The Biggest Mistake in Fundraising

"For clinking money, you can shake the can. For folding money, you should go ask for it. "
Roy C. Jones, CFRE

Roy C. Jones, CFRE

“For clinking money, you can shake the can. For folding money, you should go ask for it. ” — Harold Seymour, legendary fundraiser

Without a doubt, failing to visit your top supporters and prospects in person is the worst mistake in fundraising.

I have met hundreds of nonprofit CEO’s over the last decade that truly are are bad stewards.  They do not understand their responsibility to meet with their top financial supporters and they have grown lazy by depending on the direct response program to provide all the operational income for the organization.

The entire objective of your direct response program (direct mail, website, digital marketing, telemarketing, special events, etc.) is ultimately to put you in front of financial partners who are ready to make a huge investment in your organization or cause.  Philanthropists who partner with charities NEVER begin their relationships with a HUGE gift.  They usually begin by making a regular gifts through your direct response program.  High capacity investors in charity view their giving just like they do their stock investments.  They make initial “small gifts” to measure the impact of the organization and if they believe the charity is providing a great return on their investment… they will donate more.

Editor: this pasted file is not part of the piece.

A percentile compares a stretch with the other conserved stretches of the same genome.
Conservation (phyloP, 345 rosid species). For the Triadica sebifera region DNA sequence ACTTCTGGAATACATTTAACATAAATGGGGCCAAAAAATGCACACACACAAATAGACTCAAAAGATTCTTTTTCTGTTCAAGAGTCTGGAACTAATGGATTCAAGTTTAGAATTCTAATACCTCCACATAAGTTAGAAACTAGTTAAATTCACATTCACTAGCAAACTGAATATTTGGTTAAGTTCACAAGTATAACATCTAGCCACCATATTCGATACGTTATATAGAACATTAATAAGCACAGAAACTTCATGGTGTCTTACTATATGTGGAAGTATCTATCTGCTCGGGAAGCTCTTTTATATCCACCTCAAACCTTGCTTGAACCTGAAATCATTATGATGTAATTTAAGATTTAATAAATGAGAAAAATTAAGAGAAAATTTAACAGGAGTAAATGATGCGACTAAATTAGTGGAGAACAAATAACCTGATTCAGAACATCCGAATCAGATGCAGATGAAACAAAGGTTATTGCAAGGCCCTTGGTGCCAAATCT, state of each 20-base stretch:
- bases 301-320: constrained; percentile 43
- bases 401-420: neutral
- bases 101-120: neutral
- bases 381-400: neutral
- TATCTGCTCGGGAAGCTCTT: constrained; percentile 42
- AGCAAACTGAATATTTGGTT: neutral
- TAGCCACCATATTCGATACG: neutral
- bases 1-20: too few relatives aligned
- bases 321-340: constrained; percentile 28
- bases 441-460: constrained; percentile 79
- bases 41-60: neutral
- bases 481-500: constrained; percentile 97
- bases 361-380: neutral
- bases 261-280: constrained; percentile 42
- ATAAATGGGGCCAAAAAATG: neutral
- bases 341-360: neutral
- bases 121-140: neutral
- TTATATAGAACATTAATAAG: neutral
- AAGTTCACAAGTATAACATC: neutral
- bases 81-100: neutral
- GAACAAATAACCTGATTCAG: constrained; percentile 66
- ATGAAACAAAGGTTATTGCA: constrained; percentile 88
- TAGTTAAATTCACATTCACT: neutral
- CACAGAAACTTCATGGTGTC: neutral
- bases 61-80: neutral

The goal of all of your direct response fundraising is not to just provide net revenue for your charity.  It is designed to help you identify and glean from the program individuals who are willing to make 5-figure and 6-figure investments into your organization.

The courageous CEO’s and development professionals are nearly always the most successful.  They make it a priority to identify top prospects from the direct response list and meet face-to-face with them every year, every month, every week, and yes, every day.

The best nonprofit managers know how to say thank you.  They go to great effort to build relationships.  They identify supporters interests and ask them to invest in great causes to change the world!

Start doing it… bang out that email, pick up that phone, thumb pump that text message and ask a supporter with capacity to meet you for a cup of coffee.

Roy C. Jones, CFRE

Roy C. Jones, CFRE


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